En inglés |  AARP envió la siguiente carta al Congreso el 14 de octubre.
En español |  Nearly 60 million Social Security recipients will probably not get a cost-of-living increase next year, according to projections in the 2015 Social Security and Medicare trustees reports.
Social Security benefits will rise by 1.7 percent starting in January, the Social Security Administration announced Wednesday.
Social Security benefits will increase by just 1.5 percent next year - about $19 a month for the average retiree.
Wondering what next year's cost-of-living adjustment for Social Security will be?
The August recess gives Capitol Hill lawmakers a chance to hear from their constituents back home, and sometimes that earful is downright heartbreaking.
It's not only politicians who have mixed reactions to a different way of calculating cost-of-living adjustments to Social Security benefits. Newspaper editorial writers and columnists are conflicted, too.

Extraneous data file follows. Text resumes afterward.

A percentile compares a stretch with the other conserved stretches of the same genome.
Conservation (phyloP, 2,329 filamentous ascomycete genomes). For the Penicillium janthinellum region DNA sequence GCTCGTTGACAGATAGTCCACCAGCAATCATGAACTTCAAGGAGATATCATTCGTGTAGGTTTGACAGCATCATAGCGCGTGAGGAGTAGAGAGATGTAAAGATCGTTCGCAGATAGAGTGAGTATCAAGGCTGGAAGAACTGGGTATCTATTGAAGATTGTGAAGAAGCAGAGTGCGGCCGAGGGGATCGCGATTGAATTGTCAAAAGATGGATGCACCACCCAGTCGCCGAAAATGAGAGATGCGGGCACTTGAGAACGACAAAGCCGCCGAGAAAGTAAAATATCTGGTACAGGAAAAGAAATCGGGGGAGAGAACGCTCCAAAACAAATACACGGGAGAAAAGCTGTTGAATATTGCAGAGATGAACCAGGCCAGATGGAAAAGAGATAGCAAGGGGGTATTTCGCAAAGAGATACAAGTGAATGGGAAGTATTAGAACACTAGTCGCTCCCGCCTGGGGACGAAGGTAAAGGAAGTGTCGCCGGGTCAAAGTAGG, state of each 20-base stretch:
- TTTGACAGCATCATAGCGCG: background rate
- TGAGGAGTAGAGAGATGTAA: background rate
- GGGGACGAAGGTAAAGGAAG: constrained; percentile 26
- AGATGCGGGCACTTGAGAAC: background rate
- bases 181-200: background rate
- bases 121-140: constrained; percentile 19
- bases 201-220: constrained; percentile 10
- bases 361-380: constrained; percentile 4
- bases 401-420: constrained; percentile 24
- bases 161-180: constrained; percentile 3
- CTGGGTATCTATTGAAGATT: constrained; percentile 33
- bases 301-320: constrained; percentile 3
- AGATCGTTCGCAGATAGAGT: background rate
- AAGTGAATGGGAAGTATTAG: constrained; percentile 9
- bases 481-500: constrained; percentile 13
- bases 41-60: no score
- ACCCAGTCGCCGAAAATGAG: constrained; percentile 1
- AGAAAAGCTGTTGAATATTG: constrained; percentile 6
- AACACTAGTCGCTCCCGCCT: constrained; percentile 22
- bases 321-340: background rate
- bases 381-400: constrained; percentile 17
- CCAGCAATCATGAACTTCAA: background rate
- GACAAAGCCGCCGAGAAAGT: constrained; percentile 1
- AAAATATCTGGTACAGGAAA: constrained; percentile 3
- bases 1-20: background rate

The GOP-controlled House of Representatives approved a budget proposal first. Then came a very different document from the Democratic-controlled Senate. Now thousands more pages of numbers will land with a thud on Capitol Hill on April 10.
The chained CPI - a proposal to change the way the cost-of-living adjustment (COLA) is calculated for Social Security and veterans benefits - can be as confusing as its name. And with it comes a number of daunting statistics:
This video might leave you with the impression that nobody wants a proposed change for calculating cost-of-living adjustments (COLA). Not older Americans. Not veterans. Not women. Not labor. And certainly not independent U.S. Sen. Bernie Sanders of Vermont.
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